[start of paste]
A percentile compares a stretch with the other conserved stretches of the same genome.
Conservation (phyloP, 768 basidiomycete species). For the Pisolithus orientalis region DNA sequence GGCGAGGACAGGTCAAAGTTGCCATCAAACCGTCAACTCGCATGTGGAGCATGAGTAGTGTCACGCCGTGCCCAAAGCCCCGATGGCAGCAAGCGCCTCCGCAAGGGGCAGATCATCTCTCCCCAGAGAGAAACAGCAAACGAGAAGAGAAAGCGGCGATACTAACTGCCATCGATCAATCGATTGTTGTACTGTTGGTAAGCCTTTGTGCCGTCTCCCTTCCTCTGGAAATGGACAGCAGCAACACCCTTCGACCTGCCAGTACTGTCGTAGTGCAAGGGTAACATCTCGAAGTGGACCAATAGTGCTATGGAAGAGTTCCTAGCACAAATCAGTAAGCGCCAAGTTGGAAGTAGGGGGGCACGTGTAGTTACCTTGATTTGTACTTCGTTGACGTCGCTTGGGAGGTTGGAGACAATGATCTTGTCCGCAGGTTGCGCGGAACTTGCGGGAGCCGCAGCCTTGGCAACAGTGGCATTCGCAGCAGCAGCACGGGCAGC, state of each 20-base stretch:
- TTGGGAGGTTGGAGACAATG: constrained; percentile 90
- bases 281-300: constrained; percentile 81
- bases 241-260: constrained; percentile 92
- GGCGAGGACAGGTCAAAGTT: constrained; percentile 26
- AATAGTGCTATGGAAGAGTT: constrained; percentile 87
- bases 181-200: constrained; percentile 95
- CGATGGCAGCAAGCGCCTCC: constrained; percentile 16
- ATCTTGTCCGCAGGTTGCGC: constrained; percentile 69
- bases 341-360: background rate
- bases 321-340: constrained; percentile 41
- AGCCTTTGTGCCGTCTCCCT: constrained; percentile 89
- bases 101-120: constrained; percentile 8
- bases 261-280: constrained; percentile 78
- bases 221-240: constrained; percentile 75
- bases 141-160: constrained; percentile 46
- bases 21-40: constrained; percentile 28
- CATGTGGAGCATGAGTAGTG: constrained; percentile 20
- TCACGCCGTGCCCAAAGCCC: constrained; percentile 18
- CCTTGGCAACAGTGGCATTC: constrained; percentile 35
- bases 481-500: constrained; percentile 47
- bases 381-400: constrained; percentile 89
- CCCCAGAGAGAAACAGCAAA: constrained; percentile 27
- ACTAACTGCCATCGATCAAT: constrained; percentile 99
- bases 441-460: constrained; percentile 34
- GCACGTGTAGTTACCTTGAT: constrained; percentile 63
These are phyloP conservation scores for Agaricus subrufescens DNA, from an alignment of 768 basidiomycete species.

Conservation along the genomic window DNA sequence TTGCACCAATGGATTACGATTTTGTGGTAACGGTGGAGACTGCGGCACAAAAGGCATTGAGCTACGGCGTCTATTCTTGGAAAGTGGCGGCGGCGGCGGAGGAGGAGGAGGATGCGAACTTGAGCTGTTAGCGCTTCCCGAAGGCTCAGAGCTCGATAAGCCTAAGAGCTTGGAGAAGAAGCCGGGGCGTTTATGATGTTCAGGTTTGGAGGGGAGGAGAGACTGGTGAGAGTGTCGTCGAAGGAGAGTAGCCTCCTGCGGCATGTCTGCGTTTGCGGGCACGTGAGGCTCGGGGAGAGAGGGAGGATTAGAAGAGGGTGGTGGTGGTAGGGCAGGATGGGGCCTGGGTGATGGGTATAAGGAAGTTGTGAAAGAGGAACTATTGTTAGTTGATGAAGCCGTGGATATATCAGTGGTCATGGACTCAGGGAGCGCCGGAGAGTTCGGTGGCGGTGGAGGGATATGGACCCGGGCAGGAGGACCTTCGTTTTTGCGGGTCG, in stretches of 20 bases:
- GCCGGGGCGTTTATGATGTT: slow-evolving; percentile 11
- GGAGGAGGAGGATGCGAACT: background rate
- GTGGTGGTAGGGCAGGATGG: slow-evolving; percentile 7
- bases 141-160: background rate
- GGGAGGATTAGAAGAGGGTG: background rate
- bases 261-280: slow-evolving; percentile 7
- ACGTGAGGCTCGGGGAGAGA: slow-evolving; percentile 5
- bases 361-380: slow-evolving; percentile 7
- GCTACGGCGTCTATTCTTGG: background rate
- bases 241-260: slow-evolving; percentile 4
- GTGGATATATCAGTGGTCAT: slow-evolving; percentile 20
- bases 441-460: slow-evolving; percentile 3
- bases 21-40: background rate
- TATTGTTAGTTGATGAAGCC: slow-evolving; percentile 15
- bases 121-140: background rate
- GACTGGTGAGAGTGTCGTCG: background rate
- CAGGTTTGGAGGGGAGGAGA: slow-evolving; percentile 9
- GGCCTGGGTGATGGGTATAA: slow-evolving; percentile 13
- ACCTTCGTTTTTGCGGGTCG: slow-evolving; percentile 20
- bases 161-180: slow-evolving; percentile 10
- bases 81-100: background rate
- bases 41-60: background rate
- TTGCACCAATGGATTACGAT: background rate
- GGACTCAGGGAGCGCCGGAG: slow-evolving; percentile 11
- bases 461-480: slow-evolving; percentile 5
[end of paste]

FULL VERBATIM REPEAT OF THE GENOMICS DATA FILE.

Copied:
A percentile compares a stretch with the other conserved stretches of the same genome.
Conservation (phyloP, 768 basidiomycete species). For the Pisolithus orientalis region DNA sequence GGCGAGGACAGGTCAAAGTTGCCATCAAACCGTCAACTCGCATGTGGAGCATGAGTAGTGTCACGCCGTGCCCAAAGCCCCGATGGCAGCAAGCGCCTCCGCAAGGGGCAGATCATCTCTCCCCAGAGAGAAACAGCAAACGAGAAGAGAAAGCGGCGATACTAACTGCCATCGATCAATCGATTGTTGTACTGTTGGTAAGCCTTTGTGCCGTCTCCCTTCCTCTGGAAATGGACAGCAGCAACACCCTTCGACCTGCCAGTACTGTCGTAGTGCAAGGGTAACATCTCGAAGTGGACCAATAGTGCTATGGAAGAGTTCCTAGCACAAATCAGTAAGCGCCAAGTTGGAAGTAGGGGGGCACGTGTAGTTACCTTGATTTGTACTTCGTTGACGTCGCTTGGGAGGTTGGAGACAATGATCTTGTCCGCAGGTTGCGCGGAACTTGCGGGAGCCGCAGCCTTGGCAACAGTGGCATTCGCAGCAGCAGCACGGGCAGC, state of each 20-base stretch:
- TTGGGAGGTTGGAGACAATG: constrained; percentile 90
- bases 281-300: constrained; percentile 81
- bases 241-260: constrained; percentile 92
- GGCGAGGACAGGTCAAAGTT: constrained; percentile 26
- AATAGTGCTATGGAAGAGTT: constrained; percentile 87
- bases 181-200: constrained; percentile 95
- CGATGGCAGCAAGCGCCTCC: constrained; percentile 16
- ATCTTGTCCGCAGGTTGCGC: constrained; percentile 69
- bases 341-360: background rate
- bases 321-340: constrained; percentile 41
- AGCCTTTGTGCCGTCTCCCT: constrained; percentile 89
- bases 101-120: constrained; percentile 8
- bases 261-280: constrained; percentile 78
- bases 221-240: constrained; percentile 75
- bases 141-160: constrained; percentile 46
- bases 21-40: constrained; percentile 28
- CATGTGGAGCATGAGTAGTG: constrained; percentile 20
- TCACGCCGTGCCCAAAGCCC: constrained; percentile 18
- CCTTGGCAACAGTGGCATTC: constrained; percentile 35
- bases 481-500: constrained; percentile 47
- bases 381-400: constrained; percentile 89
- CCCCAGAGAGAAACAGCAAA: constrained; percentile 27
- ACTAACTGCCATCGATCAAT: constrained; percentile 99
- bases 441-460: constrained; percentile 34
- GCACGTGTAGTTACCTTGAT: constrained; percentile 63
These are phyloP conservation scores for Agaricus subrufescens DNA, from an alignment of 768 basidiomycete species.

Conservation along the genomic window DNA sequence TTGCACCAATGGATTACGATTTTGTGGTAACGGTGGAGACTGCGGCACAAAAGGCATTGAGCTACGGCGTCTATTCTTGGAAAGTGGCGGCGGCGGCGGAGGAGGAGGAGGATGCGAACTTGAGCTGTTAGCGCTTCCCGAAGGCTCAGAGCTCGATAAGCCTAAGAGCTTGGAGAAGAAGCCGGGGCGTTTATGATGTTCAGGTTTGGAGGGGAGGAGAGACTGGTGAGAGTGTCGTCGAAGGAGAGTAGCCTCCTGCGGCATGTCTGCGTTTGCGGGCACGTGAGGCTCGGGGAGAGAGGGAGGATTAGAAGAGGGTGGTGGTGGTAGGGCAGGATGGGGCCTGGGTGATGGGTATAAGGAAGTTGTGAAAGAGGAACTATTGTTAGTTGATGAAGCCGTGGATATATCAGTGGTCATGGACTCAGGGAGCGCCGGAGAGTTCGGTGGCGGTGGAGGGATATGGACCCGGGCAGGAGGACCTTCGTTTTTGCGGGTCG, in stretches of 20 bases:
- GCCGGGGCGTTTATGATGTT: slow-evolving; percentile 11
- GGAGGAGGAGGATGCGAACT: background rate
- GTGGTGGTAGGGCAGGATGG: slow-evolving; percentile 7
- bases 141-160: background rate
- GGGAGGATTAGAAGAGGGTG: background rate
- bases 261-280: slow-evolving; percentile 7
- ACGTGAGGCTCGGGGAGAGA: slow-evolving; percentile 5
- bases 361-380: slow-evolving; percentile 7
- GCTACGGCGTCTATTCTTGG: background rate
- bases 241-260: slow-evolving; percentile 4
- GTGGATATATCAGTGGTCAT: slow-evolving; percentile 20
- bases 441-460: slow-evolving; percentile 3
- bases 21-40: background rate
- TATTGTTAGTTGATGAAGCC: slow-evolving; percentile 15
- bases 121-140: background rate
- GACTGGTGAGAGTGTCGTCG: background rate
- CAGGTTTGGAGGGGAGGAGA: slow-evolving; percentile 9
- GGCCTGGGTGATGGGTATAA: slow-evolving; percentile 13
- ACCTTCGTTTTTGCGGGTCG: slow-evolving; percentile 20
- bases 161-180: slow-evolving; percentile 10
- bases 81-100: background rate
- bases 41-60: background rate
- TTGCACCAATGGATTACGAT: background rate
- GGACTCAGGGAGCGCCGGAG: slow-evolving; percentile 11
- bases 461-480: slow-evolving; percentile 5